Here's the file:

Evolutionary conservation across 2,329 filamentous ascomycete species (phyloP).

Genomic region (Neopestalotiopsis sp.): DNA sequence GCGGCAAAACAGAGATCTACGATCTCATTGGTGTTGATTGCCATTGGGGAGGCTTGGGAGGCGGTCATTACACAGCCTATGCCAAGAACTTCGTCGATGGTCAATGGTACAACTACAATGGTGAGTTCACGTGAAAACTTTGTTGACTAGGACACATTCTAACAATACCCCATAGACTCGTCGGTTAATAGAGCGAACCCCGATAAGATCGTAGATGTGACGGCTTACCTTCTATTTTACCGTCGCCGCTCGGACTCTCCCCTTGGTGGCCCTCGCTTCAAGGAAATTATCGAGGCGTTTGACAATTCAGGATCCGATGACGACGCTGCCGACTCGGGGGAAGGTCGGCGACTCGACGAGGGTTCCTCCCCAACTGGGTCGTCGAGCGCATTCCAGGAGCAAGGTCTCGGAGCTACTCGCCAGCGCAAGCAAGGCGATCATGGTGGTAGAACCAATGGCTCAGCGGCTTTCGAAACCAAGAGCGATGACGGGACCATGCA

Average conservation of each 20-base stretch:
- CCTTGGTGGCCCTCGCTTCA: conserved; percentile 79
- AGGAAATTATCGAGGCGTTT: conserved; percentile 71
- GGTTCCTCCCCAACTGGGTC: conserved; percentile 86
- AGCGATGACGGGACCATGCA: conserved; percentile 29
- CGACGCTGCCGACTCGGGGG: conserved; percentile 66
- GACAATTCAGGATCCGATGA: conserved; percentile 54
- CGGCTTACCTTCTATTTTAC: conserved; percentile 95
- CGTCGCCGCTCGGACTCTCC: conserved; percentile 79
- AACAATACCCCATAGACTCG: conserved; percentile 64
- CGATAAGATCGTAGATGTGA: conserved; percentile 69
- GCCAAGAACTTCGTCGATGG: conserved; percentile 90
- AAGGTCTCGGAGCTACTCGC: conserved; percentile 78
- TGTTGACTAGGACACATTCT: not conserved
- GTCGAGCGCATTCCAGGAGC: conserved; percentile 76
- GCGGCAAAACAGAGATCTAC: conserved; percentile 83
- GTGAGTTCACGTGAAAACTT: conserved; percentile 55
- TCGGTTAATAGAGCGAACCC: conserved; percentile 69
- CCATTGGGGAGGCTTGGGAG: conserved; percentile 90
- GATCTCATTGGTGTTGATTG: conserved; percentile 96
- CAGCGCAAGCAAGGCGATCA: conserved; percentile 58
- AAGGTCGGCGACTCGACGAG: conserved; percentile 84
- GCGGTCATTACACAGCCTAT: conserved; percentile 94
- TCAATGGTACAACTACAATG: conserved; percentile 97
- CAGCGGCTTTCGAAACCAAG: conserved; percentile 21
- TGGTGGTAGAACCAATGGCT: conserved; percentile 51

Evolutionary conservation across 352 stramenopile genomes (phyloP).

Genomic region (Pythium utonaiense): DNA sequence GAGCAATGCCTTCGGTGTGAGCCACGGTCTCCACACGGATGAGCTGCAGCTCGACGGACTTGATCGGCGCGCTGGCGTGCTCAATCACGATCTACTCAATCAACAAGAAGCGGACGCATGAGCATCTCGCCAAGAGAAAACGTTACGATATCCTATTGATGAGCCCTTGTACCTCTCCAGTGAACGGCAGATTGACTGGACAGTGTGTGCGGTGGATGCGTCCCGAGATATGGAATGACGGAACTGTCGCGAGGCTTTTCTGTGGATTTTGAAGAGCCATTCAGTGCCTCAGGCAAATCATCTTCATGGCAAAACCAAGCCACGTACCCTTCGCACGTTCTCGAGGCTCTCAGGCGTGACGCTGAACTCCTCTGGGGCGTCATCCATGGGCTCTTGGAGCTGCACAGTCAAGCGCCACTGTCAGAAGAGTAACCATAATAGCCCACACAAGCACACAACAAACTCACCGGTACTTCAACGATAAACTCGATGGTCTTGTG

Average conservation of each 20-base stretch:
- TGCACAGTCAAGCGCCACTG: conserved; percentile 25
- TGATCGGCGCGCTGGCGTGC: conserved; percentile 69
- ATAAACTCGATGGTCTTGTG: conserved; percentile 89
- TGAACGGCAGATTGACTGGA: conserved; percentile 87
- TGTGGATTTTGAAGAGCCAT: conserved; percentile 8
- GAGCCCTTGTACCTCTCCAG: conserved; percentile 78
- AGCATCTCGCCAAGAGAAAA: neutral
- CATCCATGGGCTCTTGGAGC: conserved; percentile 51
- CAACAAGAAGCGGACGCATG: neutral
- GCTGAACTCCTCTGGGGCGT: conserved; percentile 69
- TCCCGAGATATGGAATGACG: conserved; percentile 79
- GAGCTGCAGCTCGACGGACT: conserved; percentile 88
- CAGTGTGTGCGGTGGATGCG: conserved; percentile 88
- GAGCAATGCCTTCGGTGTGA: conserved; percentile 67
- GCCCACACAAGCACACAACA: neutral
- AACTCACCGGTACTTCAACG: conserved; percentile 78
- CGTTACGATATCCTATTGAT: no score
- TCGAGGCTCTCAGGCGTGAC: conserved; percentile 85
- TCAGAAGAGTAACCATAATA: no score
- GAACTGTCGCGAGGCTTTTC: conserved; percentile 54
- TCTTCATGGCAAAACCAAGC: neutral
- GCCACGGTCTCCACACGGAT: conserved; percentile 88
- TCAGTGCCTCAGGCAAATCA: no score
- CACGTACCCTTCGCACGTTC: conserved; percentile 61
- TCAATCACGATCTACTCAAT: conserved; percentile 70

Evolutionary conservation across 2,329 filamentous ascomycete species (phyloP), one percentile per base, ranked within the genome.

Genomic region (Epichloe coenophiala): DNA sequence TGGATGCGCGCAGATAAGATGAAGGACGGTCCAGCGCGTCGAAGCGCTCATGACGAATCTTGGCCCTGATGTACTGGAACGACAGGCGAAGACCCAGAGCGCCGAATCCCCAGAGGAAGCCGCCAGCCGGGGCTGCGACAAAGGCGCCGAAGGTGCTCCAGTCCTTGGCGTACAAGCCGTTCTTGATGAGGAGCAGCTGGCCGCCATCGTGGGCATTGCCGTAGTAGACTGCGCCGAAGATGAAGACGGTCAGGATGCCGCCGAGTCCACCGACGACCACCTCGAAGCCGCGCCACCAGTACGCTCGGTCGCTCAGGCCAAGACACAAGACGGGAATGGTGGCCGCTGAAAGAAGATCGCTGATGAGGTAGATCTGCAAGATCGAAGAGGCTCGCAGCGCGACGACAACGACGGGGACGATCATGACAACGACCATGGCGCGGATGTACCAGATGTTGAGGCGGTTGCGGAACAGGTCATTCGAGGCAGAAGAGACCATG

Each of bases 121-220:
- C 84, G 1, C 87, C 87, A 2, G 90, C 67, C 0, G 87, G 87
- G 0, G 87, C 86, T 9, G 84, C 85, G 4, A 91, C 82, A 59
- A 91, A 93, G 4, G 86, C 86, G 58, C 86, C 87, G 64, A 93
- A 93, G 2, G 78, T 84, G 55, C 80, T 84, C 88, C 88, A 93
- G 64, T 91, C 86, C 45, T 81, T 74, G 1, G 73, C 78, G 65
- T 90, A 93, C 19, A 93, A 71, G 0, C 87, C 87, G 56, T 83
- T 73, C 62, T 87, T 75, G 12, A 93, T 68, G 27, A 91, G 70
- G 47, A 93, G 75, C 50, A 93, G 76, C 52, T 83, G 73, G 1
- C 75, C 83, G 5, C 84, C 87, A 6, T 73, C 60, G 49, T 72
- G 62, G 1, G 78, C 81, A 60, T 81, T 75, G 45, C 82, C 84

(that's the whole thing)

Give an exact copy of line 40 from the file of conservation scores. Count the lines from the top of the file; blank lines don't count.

- CAACAAGAAGCGGACGCATG: neutral